Urban Politics Reconsidered
Over the past three decades, research in urban politics or increasingly urban governance reveals a landscape powerfully reflecting what might now be defined as a post-political consensus. Following a waning of the community power, urban managerialist and collective consumption debates, this â€˜new urban politicsâ€™ has appeared conspicuously absorbed with analysing a purported consensus around economic growth alongside a proliferation of entrepreneurially oriented governing regimes. More recent contributions, acknowledging the role of the state and governmentalities of criminal justice, uncover how downtown renaissance is inscribed through significant land privatisations and associated institutionalised expressions like Business Improvement Districts and other â€˜primary definersâ€™ of â€˜public benefitâ€™: all choreographed around an implicit consensus to â€˜policeâ€™ the circumspect city, while presenting as ultra-politics anything that might disturb the strict ethics of consumerist citizenship. Beyond downtown, a range of shadow governments, secessionary place-makings and privatisms are remaking the political landscape of post-suburbia. It is contended that the cumulative effect of such metropolitan splintering may well be overextending our established interpretations of urban landscapes and city politics, prompting non-trivial questions about the precise manner in which political representation, democracy and substantive citizenship are being negotiated across metropolitan regions, from downtown streetscape to suburban doorstep. This paper suggests that recent theorisations on post-democracy and the post-political may help to decode the contemporary landscape of urban politics beyond governance, perhaps in turn facilitating a better investigation of crucial questions over distributional justice and metropolitan integrity.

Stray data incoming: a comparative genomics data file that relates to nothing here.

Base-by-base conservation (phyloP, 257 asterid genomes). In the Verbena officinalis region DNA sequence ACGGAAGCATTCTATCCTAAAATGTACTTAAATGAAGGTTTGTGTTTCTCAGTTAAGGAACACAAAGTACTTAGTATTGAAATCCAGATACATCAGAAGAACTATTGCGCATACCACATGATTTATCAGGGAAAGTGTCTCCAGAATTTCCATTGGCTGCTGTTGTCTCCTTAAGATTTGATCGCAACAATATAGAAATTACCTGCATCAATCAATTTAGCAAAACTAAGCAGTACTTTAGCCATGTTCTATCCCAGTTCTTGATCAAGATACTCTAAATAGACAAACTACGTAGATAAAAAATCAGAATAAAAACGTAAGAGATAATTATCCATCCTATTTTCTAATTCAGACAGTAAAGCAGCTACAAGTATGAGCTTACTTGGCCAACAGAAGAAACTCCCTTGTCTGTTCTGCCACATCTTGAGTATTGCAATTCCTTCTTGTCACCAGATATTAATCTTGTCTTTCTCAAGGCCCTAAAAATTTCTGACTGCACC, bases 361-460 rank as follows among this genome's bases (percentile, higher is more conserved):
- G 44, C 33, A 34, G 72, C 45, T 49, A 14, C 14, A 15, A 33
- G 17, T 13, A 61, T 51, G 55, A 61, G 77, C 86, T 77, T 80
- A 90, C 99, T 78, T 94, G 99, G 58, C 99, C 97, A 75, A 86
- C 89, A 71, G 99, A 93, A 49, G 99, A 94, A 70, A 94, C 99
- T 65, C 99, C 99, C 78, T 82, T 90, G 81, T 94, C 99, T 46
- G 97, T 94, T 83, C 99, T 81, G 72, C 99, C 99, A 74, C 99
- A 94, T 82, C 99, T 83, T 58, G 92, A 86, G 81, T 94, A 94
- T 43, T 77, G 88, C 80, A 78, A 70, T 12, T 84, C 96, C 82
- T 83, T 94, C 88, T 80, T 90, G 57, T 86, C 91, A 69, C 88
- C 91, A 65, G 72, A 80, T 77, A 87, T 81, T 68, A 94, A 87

Volume (Year): 48 (2011)
Issue (Month): 12 (September)
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